The mourning dove’s winter range is moving north, according to avid birders who have kept wildlife feeding stations going the past 30 years.
In the 1980s, the doves were still not seen often in the Twin Cities winter landscape. Now, they are a common sight at feeding stations here and even farther north.
In summer, mourning doves are seen from Alaska to south into Mexico. They are rarely seen in the northeastern part of Minnesota because they prefer farmlands or other open lands with scattered trees and shrubs. Minnesota mourning doves begin moving southward in mid-September to areas south of Iowa. Banded mourning doves from Minnesota have been found in Texas, suggesting at least some of our summer residents migrate to that area. They migrate mostly by day, and have completely migrated by early December.
Pairs of mourning doves are commonly seen in the summer on utility wires or picking up gravel on the ground along roadsides. The birds are about a foot in length and have small heads and long, pointed tails. They are gray and brown, their tails bordered with white spots. The females are a bit smaller than the males, and their flight is swift and direct.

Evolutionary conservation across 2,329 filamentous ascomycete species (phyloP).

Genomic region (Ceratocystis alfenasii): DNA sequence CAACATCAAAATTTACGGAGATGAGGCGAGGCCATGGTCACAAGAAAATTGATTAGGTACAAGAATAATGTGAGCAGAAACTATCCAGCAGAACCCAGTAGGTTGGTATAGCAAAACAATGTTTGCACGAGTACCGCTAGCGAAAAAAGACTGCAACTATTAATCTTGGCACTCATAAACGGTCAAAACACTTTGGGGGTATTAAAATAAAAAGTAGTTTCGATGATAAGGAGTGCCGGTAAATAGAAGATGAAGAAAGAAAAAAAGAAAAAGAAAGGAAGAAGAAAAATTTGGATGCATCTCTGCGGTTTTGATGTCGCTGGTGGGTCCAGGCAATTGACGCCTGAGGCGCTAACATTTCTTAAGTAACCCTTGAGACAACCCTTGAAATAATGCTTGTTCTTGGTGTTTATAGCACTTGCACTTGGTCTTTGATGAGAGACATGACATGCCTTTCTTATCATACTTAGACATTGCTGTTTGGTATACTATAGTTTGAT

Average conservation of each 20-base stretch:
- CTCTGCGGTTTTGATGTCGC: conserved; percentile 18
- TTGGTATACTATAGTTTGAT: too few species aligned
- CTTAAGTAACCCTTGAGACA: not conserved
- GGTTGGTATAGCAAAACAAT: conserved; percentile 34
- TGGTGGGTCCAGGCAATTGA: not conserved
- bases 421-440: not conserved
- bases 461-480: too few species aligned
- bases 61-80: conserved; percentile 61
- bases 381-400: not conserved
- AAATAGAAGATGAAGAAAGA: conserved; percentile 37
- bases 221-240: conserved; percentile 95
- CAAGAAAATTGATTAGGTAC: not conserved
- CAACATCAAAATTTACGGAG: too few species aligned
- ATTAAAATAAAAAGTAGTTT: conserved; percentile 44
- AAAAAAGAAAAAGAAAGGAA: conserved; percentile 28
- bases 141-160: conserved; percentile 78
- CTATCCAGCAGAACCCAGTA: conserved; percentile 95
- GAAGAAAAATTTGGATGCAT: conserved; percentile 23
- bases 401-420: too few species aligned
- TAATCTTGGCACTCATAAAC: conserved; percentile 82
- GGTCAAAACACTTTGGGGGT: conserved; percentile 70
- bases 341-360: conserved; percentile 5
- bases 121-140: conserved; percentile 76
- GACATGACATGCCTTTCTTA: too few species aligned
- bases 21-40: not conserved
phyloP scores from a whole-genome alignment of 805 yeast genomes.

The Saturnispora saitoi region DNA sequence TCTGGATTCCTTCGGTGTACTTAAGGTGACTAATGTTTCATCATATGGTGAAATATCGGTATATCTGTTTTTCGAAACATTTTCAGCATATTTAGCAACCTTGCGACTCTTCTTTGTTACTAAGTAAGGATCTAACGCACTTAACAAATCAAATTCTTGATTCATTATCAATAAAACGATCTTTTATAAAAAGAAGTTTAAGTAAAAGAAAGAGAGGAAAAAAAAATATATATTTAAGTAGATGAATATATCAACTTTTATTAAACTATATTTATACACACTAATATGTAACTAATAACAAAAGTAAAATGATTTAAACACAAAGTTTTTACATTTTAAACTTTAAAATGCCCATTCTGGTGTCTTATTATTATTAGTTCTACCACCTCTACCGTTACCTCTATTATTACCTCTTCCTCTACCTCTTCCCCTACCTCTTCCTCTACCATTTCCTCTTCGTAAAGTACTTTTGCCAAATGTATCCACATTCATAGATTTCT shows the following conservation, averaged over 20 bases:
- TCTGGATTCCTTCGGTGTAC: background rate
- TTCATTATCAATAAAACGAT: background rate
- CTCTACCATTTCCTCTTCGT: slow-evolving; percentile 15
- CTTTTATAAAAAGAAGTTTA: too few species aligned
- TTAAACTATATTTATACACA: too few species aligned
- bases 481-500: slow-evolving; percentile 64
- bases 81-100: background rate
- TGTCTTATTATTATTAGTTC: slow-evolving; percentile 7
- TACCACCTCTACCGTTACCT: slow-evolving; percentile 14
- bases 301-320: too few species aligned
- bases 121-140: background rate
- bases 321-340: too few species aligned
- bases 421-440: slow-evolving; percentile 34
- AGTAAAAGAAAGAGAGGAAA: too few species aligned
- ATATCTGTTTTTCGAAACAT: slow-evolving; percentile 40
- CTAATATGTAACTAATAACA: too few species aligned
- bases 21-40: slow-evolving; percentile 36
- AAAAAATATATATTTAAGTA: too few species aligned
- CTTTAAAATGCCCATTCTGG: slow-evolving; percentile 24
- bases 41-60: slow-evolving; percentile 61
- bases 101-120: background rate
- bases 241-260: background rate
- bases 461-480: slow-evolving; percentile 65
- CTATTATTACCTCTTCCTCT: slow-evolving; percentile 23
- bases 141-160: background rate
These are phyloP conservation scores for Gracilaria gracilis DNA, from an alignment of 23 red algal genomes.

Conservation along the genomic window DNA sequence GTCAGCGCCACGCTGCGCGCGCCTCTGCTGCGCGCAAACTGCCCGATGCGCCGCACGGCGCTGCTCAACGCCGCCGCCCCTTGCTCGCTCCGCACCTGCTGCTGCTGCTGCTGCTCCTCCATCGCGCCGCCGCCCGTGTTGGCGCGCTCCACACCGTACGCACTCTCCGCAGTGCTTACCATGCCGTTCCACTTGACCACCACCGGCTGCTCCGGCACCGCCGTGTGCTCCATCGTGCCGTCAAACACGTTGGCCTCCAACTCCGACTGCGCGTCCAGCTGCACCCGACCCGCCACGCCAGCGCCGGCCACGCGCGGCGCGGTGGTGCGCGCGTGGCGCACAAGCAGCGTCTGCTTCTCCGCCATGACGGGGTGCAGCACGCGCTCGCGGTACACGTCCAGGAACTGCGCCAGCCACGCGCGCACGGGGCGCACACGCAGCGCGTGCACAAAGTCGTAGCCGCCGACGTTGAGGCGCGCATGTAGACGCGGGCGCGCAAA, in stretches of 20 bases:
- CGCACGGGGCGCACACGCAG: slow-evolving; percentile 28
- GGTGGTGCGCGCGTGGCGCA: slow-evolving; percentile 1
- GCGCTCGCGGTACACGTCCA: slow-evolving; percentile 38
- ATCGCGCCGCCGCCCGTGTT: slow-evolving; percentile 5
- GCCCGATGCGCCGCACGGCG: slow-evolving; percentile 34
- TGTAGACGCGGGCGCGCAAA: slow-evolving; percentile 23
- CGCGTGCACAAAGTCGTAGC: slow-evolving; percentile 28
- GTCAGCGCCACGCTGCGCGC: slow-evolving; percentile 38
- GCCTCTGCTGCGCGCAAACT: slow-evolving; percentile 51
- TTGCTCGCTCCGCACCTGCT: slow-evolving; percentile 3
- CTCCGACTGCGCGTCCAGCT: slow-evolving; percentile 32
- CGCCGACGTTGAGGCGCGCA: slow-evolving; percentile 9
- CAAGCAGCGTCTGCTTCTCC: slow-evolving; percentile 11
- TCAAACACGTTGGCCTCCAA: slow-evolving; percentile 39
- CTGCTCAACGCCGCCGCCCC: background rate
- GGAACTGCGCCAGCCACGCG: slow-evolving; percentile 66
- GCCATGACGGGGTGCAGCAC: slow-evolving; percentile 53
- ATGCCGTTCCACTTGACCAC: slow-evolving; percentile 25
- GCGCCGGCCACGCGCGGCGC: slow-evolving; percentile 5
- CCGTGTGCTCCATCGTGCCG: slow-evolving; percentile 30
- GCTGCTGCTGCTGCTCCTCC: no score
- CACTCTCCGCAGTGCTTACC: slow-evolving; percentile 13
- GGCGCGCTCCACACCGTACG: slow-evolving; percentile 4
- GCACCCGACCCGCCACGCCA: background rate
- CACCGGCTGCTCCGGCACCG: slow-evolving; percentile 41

They are ground-feeding birds; 98 percent of their diet consists of seeds. They require a fair amount of grit because of all the seed. They eat enormous numbers of the “weed seeds” in fields and waste places.
At feeding stations, the doves like millet and cracked corn, scattered on the ground, preferably near trees and shrubs with low branches that offer good roosting and protective cover. They also eat a few berries and insects.
Jim Gilbert’s Nature Notes are heard on WCCO Radio at 7:15 a.m. Sundays. His observations have been part of the Minnesota Weatherguide Environment Calendars since 1977, and he is the author of five books on nature in Minnesota. He taught and worked as a naturalist for 50 years.